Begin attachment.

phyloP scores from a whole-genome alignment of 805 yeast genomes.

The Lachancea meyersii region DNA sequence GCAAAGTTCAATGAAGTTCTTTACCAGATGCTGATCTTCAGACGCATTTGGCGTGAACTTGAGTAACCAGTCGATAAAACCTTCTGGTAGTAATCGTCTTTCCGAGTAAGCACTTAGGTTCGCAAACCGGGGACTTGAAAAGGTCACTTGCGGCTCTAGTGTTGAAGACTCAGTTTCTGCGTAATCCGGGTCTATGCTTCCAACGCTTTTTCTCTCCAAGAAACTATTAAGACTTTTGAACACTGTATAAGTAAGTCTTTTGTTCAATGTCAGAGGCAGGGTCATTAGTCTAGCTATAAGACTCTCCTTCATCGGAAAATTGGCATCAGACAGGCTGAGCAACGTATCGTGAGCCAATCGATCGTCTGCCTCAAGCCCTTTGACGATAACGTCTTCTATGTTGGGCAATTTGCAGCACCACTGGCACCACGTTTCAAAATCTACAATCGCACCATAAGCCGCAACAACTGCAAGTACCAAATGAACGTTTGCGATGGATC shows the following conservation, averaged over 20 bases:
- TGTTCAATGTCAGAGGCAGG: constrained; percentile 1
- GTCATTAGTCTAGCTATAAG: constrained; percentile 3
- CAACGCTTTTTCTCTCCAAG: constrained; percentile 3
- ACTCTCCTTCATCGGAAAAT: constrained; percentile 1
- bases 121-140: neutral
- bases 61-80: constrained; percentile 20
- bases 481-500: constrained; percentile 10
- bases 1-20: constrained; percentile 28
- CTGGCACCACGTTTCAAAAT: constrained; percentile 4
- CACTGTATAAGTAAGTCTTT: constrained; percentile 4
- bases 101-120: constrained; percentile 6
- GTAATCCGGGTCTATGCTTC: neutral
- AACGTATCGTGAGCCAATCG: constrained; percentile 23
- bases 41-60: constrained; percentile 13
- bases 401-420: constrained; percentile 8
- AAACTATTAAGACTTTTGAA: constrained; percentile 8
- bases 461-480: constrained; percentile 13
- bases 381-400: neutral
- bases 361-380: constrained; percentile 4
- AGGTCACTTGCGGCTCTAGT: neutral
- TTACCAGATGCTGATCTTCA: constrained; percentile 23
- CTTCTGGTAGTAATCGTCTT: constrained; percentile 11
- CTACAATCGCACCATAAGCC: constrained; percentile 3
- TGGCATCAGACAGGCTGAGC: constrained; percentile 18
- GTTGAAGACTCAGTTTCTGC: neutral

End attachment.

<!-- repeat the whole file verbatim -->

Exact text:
phyloP scores from a whole-genome alignment of 805 yeast genomes.

The Lachancea meyersii region DNA sequence GCAAAGTTCAATGAAGTTCTTTACCAGATGCTGATCTTCAGACGCATTTGGCGTGAACTTGAGTAACCAGTCGATAAAACCTTCTGGTAGTAATCGTCTTTCCGAGTAAGCACTTAGGTTCGCAAACCGGGGACTTGAAAAGGTCACTTGCGGCTCTAGTGTTGAAGACTCAGTTTCTGCGTAATCCGGGTCTATGCTTCCAACGCTTTTTCTCTCCAAGAAACTATTAAGACTTTTGAACACTGTATAAGTAAGTCTTTTGTTCAATGTCAGAGGCAGGGTCATTAGTCTAGCTATAAGACTCTCCTTCATCGGAAAATTGGCATCAGACAGGCTGAGCAACGTATCGTGAGCCAATCGATCGTCTGCCTCAAGCCCTTTGACGATAACGTCTTCTATGTTGGGCAATTTGCAGCACCACTGGCACCACGTTTCAAAATCTACAATCGCACCATAAGCCGCAACAACTGCAAGTACCAAATGAACGTTTGCGATGGATC shows the following conservation, averaged over 20 bases:
- TGTTCAATGTCAGAGGCAGG: constrained; percentile 1
- GTCATTAGTCTAGCTATAAG: constrained; percentile 3
- CAACGCTTTTTCTCTCCAAG: constrained; percentile 3
- ACTCTCCTTCATCGGAAAAT: constrained; percentile 1
- bases 121-140: neutral
- bases 61-80: constrained; percentile 20
- bases 481-500: constrained; percentile 10
- bases 1-20: constrained; percentile 28
- CTGGCACCACGTTTCAAAAT: constrained; percentile 4
- CACTGTATAAGTAAGTCTTT: constrained; percentile 4
- bases 101-120: constrained; percentile 6
- GTAATCCGGGTCTATGCTTC: neutral
- AACGTATCGTGAGCCAATCG: constrained; percentile 23
- bases 41-60: constrained; percentile 13
- bases 401-420: constrained; percentile 8
- AAACTATTAAGACTTTTGAA: constrained; percentile 8
- bases 461-480: constrained; percentile 13
- bases 381-400: neutral
- bases 361-380: constrained; percentile 4
- AGGTCACTTGCGGCTCTAGT: neutral
- TTACCAGATGCTGATCTTCA: constrained; percentile 23
- CTTCTGGTAGTAATCGTCTT: constrained; percentile 11
- CTACAATCGCACCATAAGCC: constrained; percentile 3
- TGGCATCAGACAGGCTGAGC: constrained; percentile 18
- GTTGAAGACTCAGTTTCTGC: neutral